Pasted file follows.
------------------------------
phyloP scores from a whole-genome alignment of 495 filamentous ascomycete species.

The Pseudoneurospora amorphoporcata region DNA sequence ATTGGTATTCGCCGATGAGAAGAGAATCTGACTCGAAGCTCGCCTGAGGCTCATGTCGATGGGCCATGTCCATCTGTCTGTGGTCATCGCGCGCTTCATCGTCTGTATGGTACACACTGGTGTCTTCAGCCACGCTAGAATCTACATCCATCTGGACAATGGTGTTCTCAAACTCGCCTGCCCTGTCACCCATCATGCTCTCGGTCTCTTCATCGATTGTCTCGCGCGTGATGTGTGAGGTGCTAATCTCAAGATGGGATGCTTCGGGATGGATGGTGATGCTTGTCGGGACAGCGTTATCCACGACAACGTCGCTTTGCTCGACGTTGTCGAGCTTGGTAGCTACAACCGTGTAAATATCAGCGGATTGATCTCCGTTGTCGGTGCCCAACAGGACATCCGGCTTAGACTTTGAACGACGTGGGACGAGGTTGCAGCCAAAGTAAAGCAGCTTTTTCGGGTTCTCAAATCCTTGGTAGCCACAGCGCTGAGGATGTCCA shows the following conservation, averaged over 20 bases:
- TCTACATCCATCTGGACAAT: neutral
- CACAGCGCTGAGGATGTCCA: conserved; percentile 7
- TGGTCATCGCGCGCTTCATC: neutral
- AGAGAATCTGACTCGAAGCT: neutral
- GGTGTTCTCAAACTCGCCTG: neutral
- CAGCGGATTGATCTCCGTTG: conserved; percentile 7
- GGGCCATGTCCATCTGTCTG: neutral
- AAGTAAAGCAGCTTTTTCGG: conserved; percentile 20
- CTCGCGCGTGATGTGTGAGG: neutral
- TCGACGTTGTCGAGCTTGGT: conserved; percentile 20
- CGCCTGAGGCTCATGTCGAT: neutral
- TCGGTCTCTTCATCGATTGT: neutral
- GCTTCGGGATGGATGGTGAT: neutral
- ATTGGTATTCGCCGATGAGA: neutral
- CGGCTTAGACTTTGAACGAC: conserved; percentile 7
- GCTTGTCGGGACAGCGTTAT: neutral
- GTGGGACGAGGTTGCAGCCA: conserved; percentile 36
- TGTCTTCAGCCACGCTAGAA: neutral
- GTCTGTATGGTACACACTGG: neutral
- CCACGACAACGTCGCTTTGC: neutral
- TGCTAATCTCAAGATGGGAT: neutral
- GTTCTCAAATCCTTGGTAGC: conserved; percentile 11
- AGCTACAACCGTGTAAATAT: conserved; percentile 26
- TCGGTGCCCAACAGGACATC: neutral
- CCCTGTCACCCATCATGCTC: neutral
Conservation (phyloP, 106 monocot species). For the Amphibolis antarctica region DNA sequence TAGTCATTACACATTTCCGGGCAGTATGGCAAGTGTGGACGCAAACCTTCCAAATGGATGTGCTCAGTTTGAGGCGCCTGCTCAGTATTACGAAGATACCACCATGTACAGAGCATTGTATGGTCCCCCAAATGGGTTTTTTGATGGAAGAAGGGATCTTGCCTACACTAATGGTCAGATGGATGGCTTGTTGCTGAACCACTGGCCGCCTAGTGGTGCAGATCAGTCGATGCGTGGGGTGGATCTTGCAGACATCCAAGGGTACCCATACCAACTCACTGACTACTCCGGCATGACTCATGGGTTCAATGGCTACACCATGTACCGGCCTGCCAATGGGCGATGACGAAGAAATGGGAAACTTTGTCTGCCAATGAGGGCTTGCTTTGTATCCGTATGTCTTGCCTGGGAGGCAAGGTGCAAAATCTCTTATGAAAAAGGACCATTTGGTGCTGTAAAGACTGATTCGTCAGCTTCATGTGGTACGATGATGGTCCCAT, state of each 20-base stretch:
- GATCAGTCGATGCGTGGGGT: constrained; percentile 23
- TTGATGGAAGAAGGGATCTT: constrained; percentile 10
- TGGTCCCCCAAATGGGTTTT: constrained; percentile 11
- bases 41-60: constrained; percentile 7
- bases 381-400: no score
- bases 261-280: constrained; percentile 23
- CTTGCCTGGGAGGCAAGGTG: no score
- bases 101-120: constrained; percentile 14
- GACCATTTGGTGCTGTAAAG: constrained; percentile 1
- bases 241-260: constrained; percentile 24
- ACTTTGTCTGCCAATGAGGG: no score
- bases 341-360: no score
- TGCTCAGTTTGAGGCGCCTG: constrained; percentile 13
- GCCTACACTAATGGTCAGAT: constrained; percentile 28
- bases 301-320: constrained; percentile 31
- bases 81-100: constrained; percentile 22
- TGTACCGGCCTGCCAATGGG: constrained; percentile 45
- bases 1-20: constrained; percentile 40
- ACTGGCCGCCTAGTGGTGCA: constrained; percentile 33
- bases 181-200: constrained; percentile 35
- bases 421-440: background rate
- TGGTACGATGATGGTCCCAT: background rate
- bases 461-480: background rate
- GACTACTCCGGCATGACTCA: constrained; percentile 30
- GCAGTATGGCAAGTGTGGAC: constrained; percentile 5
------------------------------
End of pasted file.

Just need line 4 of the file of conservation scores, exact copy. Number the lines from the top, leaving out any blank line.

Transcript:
- CACAGCGCTGAGGATGTCCA: conserved; percentile 7